Worker fell into empty 15m deep water tank
The director of a construction firm has been fined £30,000 after one of his staff fell 15m to his death in an empty water tank.
Peter Halligan was working at Sutton Hall Farm in Cheshire building brick manhole chambers above a circular tank that was being installed to collect flood water when he fell to his death in August 2008.
An investigation by the Health and Safety Executive found there had not been adequate risk assessment of the job and Halligan was not given any advice about working above the tank.
Peter Stuart, director of Galt Civil Engineering Ltd, had visited the site the day before and had seen Halligan and a colleague working above the opening in the tank but took no action to put safety measures in place.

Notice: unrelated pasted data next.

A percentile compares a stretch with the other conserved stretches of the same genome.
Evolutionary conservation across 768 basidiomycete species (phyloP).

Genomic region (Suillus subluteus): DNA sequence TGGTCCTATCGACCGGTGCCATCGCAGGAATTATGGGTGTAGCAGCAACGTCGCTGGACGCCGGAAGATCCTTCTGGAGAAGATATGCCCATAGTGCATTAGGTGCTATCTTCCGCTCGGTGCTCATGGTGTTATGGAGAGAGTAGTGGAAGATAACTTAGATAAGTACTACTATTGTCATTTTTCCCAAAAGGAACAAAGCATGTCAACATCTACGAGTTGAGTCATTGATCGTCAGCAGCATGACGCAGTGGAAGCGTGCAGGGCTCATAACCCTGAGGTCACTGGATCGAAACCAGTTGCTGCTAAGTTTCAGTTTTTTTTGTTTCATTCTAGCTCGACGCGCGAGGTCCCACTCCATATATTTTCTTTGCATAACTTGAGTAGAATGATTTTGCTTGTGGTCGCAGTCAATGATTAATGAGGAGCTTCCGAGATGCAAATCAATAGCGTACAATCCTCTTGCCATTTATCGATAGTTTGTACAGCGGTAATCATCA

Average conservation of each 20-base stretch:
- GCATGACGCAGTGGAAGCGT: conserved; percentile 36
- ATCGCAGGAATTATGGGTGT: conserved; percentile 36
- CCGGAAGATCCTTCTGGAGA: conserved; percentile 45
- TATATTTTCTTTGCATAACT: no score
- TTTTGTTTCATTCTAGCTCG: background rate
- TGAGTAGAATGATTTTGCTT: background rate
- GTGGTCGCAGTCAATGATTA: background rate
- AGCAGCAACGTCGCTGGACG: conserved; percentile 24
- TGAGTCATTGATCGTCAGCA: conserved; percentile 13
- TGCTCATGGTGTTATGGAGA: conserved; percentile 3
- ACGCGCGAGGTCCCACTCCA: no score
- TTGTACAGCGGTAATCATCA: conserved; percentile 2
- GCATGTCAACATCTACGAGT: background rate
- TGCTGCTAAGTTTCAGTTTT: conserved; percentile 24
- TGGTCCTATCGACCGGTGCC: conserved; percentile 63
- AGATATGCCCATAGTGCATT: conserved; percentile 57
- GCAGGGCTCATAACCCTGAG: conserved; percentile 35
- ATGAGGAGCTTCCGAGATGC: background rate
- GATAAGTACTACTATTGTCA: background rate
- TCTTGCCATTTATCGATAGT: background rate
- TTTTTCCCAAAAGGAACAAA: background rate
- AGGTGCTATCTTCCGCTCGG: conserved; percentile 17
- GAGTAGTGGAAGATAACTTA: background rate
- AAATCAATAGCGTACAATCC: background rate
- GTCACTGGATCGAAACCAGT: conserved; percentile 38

Stuart and Galt Civil Engineering, which is in administration, pleaded guilty to breaching the Health and Safety at Work Act 1974 by failing to ensure the safety of workers.
Stuart was fined £30,000 and Galt Civil Engineering was fine a nominal sum of £50 and ordered to pay £24,974 in costs.
HSE Inspector Kevin Jones said Halligan’s employer did not “give any thought to his safety”.
He added: “There were several ways the work could have been carried out safely, such as using a harness, installing a guardrail around the opening, or providing temporary covers. However, Galt Civil Engineering and Peter Stuart chose none of these.
“This case shows how health and safety when working at height doesn’t just affect work being carried out at the top of buildings. The risks are just as great at lower levels if there’s the potential for someone to fall a distance likely to cause serious injury.”